The Effect of Classmate Characteristics on Individual Outcomes: Evidence from the Add Health

44 Pages Posted: 27 Aug 2008 Last revised: 13 Mar 2010

See all articles by Robert Bifulco

Robert Bifulco

Syracuse University - Center for Policy Research

Jason M. Fletcher

University of Wisconsin - Madison - Robert M. La Follette School of Public Affairs; Yale University - School of Public Health

Stephen L. Ross

University of Connecticut - Department of Economics

Date Written: August 1, 2008

Abstract

We use data from the National Longitudinal Study of Adolescent Health (Add Health) to examine the effects of classmate characteristics on economic and social outcomes of students. The unique structure of the Add Health allows us to estimate these effects using comparisons across cohorts within schools, and to examine a wider range of outcomes than other studies that have used this identification strategy.

We find that increases in the percent of classmates whose mother is college educated has significant, desirable effects on educational attainment and substance use. We do not find much evidence that the percent of classmates who are black or Hispanic has negative effects on individual outcomes, on average, but increases in the percent black or Hispanic does increase drop out rates among black students.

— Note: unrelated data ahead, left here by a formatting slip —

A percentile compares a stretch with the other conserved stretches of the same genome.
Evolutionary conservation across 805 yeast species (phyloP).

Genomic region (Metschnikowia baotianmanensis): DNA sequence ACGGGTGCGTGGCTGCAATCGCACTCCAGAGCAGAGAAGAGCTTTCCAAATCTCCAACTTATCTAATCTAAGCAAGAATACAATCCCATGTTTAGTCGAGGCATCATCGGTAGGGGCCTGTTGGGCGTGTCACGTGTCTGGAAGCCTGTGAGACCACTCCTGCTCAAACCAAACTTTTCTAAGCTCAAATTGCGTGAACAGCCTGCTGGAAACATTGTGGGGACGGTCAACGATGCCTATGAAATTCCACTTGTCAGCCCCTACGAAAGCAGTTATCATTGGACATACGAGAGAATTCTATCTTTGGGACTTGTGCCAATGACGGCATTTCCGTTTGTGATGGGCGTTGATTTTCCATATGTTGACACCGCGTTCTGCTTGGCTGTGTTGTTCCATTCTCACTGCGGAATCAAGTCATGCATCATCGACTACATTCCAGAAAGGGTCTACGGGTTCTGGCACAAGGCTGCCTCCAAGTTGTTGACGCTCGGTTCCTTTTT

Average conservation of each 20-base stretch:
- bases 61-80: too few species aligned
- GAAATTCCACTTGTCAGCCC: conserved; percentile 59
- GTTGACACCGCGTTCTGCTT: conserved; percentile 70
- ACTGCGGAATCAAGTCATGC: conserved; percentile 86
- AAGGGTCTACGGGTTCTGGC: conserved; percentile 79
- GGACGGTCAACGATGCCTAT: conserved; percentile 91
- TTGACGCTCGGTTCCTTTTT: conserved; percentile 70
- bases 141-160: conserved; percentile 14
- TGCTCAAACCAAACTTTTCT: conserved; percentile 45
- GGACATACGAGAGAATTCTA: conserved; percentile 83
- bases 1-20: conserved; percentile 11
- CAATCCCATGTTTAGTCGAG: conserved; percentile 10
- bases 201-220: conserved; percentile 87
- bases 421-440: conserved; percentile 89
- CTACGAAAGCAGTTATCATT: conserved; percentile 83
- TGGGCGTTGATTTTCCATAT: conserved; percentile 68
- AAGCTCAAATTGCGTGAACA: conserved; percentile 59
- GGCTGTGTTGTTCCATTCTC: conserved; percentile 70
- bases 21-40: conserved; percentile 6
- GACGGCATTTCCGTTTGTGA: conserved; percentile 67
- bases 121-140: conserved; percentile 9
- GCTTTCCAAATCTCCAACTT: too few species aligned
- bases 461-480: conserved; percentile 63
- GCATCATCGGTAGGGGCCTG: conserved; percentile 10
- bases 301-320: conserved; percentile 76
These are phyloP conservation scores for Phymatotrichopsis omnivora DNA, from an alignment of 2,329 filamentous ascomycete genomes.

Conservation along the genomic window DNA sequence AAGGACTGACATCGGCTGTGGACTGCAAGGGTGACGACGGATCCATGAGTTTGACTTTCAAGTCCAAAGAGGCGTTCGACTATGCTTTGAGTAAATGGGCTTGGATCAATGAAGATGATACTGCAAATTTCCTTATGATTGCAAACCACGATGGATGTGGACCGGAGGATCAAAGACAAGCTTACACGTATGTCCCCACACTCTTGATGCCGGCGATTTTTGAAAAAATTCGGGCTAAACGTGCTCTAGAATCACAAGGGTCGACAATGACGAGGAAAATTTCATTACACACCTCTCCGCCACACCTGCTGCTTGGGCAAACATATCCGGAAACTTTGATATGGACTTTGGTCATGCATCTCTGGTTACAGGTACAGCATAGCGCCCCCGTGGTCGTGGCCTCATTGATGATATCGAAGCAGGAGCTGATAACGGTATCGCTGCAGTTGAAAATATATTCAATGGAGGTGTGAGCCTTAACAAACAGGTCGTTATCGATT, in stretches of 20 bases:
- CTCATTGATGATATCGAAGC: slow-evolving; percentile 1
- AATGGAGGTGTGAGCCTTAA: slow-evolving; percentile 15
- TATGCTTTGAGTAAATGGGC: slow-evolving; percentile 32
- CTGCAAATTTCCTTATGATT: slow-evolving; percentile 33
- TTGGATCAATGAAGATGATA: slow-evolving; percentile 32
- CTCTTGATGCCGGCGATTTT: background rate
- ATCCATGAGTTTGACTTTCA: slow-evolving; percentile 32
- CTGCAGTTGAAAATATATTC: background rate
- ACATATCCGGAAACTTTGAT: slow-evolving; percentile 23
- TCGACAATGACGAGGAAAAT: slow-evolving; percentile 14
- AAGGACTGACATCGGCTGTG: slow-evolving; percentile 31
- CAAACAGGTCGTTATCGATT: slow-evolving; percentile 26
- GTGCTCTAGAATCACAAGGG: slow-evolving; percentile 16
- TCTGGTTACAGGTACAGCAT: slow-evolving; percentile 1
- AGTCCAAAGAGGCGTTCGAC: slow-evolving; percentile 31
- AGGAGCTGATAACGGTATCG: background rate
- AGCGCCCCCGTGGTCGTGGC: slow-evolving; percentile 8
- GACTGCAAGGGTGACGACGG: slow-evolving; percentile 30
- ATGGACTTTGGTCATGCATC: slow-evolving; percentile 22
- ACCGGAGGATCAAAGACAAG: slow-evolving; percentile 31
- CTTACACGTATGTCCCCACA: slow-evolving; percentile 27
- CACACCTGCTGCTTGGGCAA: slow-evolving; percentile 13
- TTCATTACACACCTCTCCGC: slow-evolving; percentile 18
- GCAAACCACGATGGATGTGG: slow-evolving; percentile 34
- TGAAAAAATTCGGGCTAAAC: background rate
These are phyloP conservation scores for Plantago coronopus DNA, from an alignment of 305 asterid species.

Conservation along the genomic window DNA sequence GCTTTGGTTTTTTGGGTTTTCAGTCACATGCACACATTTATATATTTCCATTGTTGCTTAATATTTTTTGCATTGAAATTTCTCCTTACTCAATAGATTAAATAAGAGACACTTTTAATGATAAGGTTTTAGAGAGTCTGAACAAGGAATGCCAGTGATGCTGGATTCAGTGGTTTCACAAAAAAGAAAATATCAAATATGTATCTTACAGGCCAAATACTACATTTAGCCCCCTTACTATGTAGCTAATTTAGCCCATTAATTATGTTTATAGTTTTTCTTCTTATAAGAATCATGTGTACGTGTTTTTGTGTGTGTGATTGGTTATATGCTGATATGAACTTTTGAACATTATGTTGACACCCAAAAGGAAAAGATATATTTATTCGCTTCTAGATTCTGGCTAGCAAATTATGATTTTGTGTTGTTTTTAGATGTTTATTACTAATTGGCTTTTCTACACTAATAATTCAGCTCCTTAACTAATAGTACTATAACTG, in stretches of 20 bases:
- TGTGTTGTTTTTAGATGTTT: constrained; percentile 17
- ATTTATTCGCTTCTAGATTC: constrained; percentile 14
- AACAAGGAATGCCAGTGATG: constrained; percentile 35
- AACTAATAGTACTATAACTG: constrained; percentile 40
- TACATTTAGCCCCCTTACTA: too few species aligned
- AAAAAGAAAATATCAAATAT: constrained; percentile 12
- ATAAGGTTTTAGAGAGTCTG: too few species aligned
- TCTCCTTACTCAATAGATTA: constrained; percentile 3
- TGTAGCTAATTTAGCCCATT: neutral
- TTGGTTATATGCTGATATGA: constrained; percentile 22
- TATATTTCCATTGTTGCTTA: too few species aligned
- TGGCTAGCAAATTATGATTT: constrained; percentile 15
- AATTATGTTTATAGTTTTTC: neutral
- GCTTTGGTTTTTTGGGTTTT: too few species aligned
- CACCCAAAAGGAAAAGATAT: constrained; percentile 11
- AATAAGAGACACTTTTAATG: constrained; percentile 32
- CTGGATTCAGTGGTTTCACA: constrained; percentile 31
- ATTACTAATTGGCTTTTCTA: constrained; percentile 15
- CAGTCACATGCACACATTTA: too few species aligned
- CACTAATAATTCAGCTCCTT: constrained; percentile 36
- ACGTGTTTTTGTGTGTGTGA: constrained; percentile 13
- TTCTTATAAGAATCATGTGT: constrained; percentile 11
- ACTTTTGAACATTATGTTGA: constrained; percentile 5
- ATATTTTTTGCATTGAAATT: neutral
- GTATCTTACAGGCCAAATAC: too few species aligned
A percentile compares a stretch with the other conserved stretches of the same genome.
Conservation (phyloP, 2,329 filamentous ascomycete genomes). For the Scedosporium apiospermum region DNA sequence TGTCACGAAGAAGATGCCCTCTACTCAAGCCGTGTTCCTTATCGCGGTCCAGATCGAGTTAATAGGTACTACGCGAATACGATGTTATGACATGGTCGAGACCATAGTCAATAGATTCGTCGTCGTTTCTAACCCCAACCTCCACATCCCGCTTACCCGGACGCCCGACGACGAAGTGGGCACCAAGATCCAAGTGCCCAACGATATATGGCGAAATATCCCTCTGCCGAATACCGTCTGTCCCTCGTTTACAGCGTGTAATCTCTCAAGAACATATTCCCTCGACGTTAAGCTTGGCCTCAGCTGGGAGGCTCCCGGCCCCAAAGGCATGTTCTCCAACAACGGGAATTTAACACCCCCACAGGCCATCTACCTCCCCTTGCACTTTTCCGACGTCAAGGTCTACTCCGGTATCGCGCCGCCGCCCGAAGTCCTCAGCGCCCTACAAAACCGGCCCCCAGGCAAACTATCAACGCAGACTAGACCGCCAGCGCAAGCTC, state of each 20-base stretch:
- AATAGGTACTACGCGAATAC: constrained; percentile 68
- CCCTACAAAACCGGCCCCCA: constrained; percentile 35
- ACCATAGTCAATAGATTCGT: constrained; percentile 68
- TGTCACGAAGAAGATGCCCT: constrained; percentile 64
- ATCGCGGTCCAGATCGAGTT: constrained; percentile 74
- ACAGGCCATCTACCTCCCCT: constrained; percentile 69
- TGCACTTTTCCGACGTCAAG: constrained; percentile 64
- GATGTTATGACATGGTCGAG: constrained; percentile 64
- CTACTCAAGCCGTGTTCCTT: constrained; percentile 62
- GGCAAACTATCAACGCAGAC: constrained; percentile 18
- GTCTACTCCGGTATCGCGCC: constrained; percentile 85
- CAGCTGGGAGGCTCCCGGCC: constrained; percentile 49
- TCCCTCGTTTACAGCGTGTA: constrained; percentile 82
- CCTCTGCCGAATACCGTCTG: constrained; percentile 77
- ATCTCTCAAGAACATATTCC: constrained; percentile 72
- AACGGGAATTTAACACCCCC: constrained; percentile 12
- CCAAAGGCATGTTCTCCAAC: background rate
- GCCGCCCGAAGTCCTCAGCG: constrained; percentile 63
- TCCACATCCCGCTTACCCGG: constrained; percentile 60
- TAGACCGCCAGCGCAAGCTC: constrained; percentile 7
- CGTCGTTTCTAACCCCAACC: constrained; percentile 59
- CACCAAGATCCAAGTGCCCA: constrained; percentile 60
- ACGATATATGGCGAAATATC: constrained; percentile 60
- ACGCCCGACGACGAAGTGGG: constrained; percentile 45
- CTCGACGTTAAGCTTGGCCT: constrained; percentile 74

Keywords: Education, Peer Effects, Cohort Study, Substance Abuse

JEL Classification: I21, I19, J13, J15

Suggested Citation

Bifulco, Robert and Fletcher, Jason M. and Ross, Stephen L., The Effect of Classmate Characteristics on Individual Outcomes: Evidence from the Add Health (August 1, 2008). Available at SSRN: https://ssrn.com/abstract=1259570 or http://dx.doi.org/10.2139/ssrn.1259570

Robert Bifulco

Syracuse University - Center for Policy Research ( email )

Syracuse, NY 13244
United States

Jason M. Fletcher (Contact Author)

University of Wisconsin - Madison - Robert M. La Follette School of Public Affairs ( email )

1180 Observatory Drive
Madison, WI 53706-1393
United States

Yale University - School of Public Health ( email )

PO Box 208034
60 College Street
New Haven, CT 06520-8034
United States

Stephen L. Ross

University of Connecticut - Department of Economics ( email )

365 Fairfield Way, U-1063
Storrs, CT 06269-1063
United States

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